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Pets Now Benefiting from Therapies to Treat Chronic Diseases

Mar 31, 2015 09:54AM ● Published by Jill Cueni Cohen

Plasma therapy, joint replacements, knee reconstructions, MRIs, radiation and chemotherapy, chiropractic therapy…all of these treatments and more are now available for pets.

According to Dr. John Payne of Pittsburgh Veterinary Specialty and Emergency Center (PVSEC), many chronic diseases that affect humans—such as cancer, diabetes, osteoarthritis and degenerative disc disease—can also affect dogs and cats. “I think people nowadays are more aware of chronic diseases,” said Payne, noting that there is usually another disease process or injury that has led to most chronic conditions.

A specialist in orthopedic surgery and osteoarthritis, Dr. Payne said that there are a variety of therapies now available for dogs that can help manage pain, and in some cases, alleviate osteoarthritis altogether. “Osteoarthritis has always been a common disease, but there’s more that we can do,” he said, observing that people seem to value their pets more now than they did in the past. “People consider their pets very important and want these technologies and are willing to pay for them. There’s a much greater availability of diagnostic and treatment options as a result.”

He explained that dogs normally don’t get old-age wear-and-tear arthritis the way that people do. “There’s always a reason for it,” he said. “There was an injury or some sort of dysplasia that specifically affected the joints. Such an injury will make arthritis a likely problem in the future.”

Doctors who work at PVSEC only take referrals because their equipment is specialized to treat specific conditions. “We have a high-field MRI scanner which uses the same 1.5 Tesla magnet that is used in hospitals,” Dr. Payne said, noting that the practice is also equipped to treat spinal cord disease. “We do hip replacements on dogs 40 pounds and over to treat hip dysplasia, which makes the dogs virtually pain-free. It is cutting edge, and you’ll only see that in a big hospital.”

One area that has exploded in this field is minimally invasive surgery using arthroscopic and laparoscopic technology. “There’s less pain and a faster recovery,” explained Dr. Payne, who has been using this adjunctive therapy—mostly on large-breed dogs—as an alternative to conventional surgery.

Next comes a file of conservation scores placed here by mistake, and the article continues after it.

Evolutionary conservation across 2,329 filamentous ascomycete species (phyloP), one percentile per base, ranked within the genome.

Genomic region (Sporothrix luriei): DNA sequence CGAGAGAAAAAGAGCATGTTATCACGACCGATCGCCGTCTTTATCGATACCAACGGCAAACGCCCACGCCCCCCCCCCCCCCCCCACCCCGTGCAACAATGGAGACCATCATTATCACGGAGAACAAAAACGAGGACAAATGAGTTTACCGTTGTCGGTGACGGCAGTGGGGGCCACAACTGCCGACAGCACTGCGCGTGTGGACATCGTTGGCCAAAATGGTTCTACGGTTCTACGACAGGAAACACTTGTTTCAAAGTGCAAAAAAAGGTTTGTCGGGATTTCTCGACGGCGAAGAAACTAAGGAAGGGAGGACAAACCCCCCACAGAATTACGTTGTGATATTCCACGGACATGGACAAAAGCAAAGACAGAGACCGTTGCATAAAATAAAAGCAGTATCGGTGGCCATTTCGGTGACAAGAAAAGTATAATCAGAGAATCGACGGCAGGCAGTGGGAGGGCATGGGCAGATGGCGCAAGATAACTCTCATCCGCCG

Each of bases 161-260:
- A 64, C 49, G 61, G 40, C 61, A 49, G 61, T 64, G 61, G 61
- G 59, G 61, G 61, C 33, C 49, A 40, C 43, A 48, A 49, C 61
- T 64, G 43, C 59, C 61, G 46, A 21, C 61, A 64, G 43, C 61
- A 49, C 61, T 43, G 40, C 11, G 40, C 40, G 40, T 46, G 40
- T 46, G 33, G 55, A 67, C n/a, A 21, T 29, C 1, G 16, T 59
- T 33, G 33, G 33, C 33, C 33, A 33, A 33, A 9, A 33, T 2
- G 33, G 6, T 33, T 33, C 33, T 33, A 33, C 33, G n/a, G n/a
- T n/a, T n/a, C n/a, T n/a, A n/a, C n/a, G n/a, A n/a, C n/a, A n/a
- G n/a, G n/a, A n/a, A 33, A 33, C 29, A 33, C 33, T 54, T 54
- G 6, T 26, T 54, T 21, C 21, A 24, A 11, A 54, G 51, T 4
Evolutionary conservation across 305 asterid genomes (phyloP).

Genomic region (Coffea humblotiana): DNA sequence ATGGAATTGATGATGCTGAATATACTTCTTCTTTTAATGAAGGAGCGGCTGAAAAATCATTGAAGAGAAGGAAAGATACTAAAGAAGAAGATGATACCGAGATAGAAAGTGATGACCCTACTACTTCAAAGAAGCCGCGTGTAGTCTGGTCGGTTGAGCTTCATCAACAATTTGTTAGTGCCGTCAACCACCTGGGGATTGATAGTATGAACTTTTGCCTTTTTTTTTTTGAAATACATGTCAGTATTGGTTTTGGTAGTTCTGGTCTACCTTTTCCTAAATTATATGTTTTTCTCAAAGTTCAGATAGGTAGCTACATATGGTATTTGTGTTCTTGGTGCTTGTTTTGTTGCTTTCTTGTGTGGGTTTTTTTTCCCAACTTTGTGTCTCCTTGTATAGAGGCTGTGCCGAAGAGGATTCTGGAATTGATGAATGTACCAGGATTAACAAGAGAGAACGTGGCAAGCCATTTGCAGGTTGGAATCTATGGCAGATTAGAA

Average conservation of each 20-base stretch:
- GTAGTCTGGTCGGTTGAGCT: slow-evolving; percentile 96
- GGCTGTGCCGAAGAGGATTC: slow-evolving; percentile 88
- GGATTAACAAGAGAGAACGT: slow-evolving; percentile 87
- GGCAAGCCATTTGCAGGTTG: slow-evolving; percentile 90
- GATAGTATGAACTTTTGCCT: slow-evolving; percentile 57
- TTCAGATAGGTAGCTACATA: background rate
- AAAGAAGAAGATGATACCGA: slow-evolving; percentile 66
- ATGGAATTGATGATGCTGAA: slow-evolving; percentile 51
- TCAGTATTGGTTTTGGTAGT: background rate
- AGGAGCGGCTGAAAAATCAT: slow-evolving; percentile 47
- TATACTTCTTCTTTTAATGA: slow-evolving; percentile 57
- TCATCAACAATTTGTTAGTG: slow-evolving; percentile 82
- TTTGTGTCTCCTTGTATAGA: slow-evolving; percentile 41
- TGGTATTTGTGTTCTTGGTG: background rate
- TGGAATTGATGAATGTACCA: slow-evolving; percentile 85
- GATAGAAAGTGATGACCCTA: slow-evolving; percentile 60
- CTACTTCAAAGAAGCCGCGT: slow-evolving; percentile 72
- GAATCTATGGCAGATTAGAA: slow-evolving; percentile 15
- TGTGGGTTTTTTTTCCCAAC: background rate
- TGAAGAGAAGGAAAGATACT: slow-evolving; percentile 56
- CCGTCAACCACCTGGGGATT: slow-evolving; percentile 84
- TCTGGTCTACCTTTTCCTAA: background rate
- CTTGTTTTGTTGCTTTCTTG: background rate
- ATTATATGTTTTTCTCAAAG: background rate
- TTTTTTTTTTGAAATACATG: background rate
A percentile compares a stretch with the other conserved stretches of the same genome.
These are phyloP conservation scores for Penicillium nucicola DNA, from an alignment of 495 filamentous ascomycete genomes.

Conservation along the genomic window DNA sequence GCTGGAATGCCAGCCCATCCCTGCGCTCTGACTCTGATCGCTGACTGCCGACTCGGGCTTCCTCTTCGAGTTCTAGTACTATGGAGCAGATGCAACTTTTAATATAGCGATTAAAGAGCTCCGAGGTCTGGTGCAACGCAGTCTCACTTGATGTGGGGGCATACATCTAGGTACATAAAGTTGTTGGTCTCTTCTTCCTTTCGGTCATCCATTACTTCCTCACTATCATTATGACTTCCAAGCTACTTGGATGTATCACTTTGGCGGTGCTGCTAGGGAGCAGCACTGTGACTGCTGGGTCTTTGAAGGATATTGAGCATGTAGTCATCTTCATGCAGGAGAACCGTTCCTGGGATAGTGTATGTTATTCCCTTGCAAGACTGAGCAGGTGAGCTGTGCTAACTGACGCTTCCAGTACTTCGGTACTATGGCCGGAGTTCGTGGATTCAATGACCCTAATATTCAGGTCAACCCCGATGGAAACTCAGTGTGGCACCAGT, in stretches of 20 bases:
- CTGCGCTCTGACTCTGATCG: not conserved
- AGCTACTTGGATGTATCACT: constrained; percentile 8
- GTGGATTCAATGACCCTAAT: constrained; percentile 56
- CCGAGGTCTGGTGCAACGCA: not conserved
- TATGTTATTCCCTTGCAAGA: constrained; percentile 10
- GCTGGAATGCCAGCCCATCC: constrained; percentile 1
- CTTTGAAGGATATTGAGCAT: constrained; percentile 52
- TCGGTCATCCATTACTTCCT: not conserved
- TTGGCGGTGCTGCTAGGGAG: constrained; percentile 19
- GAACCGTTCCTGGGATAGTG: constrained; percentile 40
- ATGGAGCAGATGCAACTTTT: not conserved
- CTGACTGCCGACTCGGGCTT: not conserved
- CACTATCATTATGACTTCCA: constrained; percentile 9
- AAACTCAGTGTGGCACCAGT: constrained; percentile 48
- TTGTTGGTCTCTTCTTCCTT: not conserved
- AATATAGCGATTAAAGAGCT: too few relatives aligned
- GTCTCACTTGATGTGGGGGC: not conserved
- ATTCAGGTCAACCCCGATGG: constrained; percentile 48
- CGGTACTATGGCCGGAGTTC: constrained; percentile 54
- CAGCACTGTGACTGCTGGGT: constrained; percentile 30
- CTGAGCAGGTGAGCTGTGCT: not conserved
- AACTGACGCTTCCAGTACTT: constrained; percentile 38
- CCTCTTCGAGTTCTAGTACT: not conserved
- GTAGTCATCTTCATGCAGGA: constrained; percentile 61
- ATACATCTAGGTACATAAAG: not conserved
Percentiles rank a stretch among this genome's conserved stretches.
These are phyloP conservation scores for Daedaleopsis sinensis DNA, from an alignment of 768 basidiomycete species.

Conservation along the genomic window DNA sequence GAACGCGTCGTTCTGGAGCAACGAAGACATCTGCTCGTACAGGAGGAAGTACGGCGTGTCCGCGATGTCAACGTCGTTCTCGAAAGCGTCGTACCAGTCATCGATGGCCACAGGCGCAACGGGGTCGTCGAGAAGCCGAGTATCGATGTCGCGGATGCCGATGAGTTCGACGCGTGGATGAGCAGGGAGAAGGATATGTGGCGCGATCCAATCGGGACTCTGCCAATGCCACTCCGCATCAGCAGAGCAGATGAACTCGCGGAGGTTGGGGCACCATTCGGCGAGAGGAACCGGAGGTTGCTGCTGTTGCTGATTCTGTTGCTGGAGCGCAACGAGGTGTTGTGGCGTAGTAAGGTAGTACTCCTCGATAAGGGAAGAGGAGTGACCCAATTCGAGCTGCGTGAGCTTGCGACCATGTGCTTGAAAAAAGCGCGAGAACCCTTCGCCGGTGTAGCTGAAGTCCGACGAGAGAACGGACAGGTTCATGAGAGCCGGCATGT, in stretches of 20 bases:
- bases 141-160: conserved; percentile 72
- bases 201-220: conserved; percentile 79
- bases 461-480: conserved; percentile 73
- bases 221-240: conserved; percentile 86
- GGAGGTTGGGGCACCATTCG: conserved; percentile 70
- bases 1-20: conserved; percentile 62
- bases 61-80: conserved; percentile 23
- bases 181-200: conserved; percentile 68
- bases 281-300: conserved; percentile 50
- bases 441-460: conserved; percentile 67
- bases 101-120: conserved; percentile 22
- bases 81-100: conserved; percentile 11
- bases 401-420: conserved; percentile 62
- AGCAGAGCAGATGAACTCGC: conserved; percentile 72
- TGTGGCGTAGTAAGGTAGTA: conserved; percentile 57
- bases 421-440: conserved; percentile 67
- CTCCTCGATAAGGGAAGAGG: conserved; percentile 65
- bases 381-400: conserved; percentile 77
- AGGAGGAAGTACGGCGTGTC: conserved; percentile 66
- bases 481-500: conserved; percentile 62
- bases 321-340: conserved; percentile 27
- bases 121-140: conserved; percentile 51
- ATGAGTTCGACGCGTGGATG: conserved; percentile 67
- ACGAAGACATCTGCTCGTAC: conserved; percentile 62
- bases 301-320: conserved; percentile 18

Anesthesia has also become safer because of more sophisticated monitoring equipment, and unexplained complications are quite rare these days. “We can see the animal’s metabolic state or depth of anesthesia,” Dr. Payne said, noting that medications have been improved over the past 30 years. “We also have an anesthesiologist, which makes it much safer.”

An alternative to surgery altogether, platelet-rich plasma therapy, consisting of concentrated platelets being injected into the joint to take advantage of platelet-derived growth factor, is a newer method of treating canine osteoarthritis.

As a Certified Veterinary Chiropractor, Dr. Michael Savko’s goal is to avoid or reduce surgical procedures and drugs altogether. At the Suburban Animal Clinic in Butler, he makes animals more comfortable through a variety of techniques, including muscle work and acupressure. “Chronic ailments like diabetes and cancer are difficult to get a handle on because there’s a disease process attacking the body,” he explained, noting that the objective is to manage an incurable disease in a way that makes the animal more comfortable. In some instances, he is even able to restore function.

“In some cases, we can either resolve the problem or make the animal as good as it can possibly be,” he said, recalling a recent terminal patient. “A cat had one of the worst cases of skin cancer I’ve ever treated and was going through chemo. I was able to make that animal more comfortable and social. This allowed the owner to have more peace with the situation. The cat died after nine months, but it passed away gently.

“My treatment finds areas of the nervous system not working right and makes them work better,” he added, noting that the nervous system is responsible for pain and function. “If you have cancer, stimulating the nervous system to heal helps the body to fight back.”

As an adjunctive therapy, Dr. Savko said that he makes it possible for pets to live with terminal conditions as well as they possibly can. “You can give them a better quality of life, and having extra time to process the loss of a pet makes it a lot easier for the owner, too.”

Organic conditions, such as ear and eye infections, can also be treated successfully, said Dr. Savko, noting that conventional treatments may have side effects that can cause more stress to a sick animal’s system. “The disease process will affect animals by stressing their bodies and minds,” he explained, adding that chiropractic treatments can help medications work better. “If I remove blockages, it should make the medical treatment used to manage the disease more effective. I allow the body to function at its highest capacity.”  

Health+Wellness, Pets specialty vets animal welfare veterinarians
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